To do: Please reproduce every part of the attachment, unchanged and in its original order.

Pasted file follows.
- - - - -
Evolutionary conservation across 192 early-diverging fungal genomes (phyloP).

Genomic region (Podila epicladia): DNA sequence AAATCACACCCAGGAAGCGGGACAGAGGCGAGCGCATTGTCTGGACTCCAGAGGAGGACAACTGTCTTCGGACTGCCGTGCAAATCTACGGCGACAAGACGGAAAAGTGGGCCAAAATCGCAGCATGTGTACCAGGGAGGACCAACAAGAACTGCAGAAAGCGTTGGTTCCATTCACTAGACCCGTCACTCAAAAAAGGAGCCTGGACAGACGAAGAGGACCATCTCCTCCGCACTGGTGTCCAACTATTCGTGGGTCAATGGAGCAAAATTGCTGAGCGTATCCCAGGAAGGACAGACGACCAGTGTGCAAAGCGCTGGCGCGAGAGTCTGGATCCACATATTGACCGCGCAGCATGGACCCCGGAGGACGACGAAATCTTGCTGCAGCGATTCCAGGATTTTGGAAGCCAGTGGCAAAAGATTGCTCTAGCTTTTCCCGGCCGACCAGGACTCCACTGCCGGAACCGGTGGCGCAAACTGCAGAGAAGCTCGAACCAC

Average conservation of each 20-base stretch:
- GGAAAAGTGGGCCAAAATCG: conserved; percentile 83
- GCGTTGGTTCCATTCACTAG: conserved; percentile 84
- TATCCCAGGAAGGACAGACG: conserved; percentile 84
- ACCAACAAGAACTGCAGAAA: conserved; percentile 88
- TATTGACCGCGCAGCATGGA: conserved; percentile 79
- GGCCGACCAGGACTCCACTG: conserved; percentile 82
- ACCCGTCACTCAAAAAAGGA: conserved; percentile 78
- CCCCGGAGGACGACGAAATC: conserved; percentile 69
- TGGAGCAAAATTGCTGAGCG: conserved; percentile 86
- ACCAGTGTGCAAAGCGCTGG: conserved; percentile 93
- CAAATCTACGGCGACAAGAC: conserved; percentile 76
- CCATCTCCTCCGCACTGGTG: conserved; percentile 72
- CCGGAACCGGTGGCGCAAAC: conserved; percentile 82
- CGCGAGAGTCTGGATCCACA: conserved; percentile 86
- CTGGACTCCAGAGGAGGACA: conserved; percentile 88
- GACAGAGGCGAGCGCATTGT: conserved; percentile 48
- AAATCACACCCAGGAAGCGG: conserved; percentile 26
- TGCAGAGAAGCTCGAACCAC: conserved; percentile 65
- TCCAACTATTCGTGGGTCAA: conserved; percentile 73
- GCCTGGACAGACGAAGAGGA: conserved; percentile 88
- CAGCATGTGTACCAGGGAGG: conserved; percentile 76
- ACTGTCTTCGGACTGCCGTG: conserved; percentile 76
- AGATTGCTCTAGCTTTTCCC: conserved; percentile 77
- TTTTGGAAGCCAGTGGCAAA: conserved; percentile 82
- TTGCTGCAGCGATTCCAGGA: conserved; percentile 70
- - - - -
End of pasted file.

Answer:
Evolutionary conservation across 192 early-diverging fungal genomes (phyloP).

Genomic region (Podila epicladia): DNA sequence AAATCACACCCAGGAAGCGGGACAGAGGCGAGCGCATTGTCTGGACTCCAGAGGAGGACAACTGTCTTCGGACTGCCGTGCAAATCTACGGCGACAAGACGGAAAAGTGGGCCAAAATCGCAGCATGTGTACCAGGGAGGACCAACAAGAACTGCAGAAAGCGTTGGTTCCATTCACTAGACCCGTCACTCAAAAAAGGAGCCTGGACAGACGAAGAGGACCATCTCCTCCGCACTGGTGTCCAACTATTCGTGGGTCAATGGAGCAAAATTGCTGAGCGTATCCCAGGAAGGACAGACGACCAGTGTGCAAAGCGCTGGCGCGAGAGTCTGGATCCACATATTGACCGCGCAGCATGGACCCCGGAGGACGACGAAATCTTGCTGCAGCGATTCCAGGATTTTGGAAGCCAGTGGCAAAAGATTGCTCTAGCTTTTCCCGGCCGACCAGGACTCCACTGCCGGAACCGGTGGCGCAAACTGCAGAGAAGCTCGAACCAC

Average conservation of each 20-base stretch:
- GGAAAAGTGGGCCAAAATCG: conserved; percentile 83
- GCGTTGGTTCCATTCACTAG: conserved; percentile 84
- TATCCCAGGAAGGACAGACG: conserved; percentile 84
- ACCAACAAGAACTGCAGAAA: conserved; percentile 88
- TATTGACCGCGCAGCATGGA: conserved; percentile 79
- GGCCGACCAGGACTCCACTG: conserved; percentile 82
- ACCCGTCACTCAAAAAAGGA: conserved; percentile 78
- CCCCGGAGGACGACGAAATC: conserved; percentile 69
- TGGAGCAAAATTGCTGAGCG: conserved; percentile 86
- ACCAGTGTGCAAAGCGCTGG: conserved; percentile 93
- CAAATCTACGGCGACAAGAC: conserved; percentile 76
- CCATCTCCTCCGCACTGGTG: conserved; percentile 72
- CCGGAACCGGTGGCGCAAAC: conserved; percentile 82
- CGCGAGAGTCTGGATCCACA: conserved; percentile 86
- CTGGACTCCAGAGGAGGACA: conserved; percentile 88
- GACAGAGGCGAGCGCATTGT: conserved; percentile 48
- AAATCACACCCAGGAAGCGG: conserved; percentile 26
- TGCAGAGAAGCTCGAACCAC: conserved; percentile 65
- TCCAACTATTCGTGGGTCAA: conserved; percentile 73
- GCCTGGACAGACGAAGAGGA: conserved; percentile 88
- CAGCATGTGTACCAGGGAGG: conserved; percentile 76
- ACTGTCTTCGGACTGCCGTG: conserved; percentile 76
- AGATTGCTCTAGCTTTTCCC: conserved; percentile 77
- TTTTGGAAGCCAGTGGCAAA: conserved; percentile 82
- TTGCTGCAGCGATTCCAGGA: conserved; percentile 70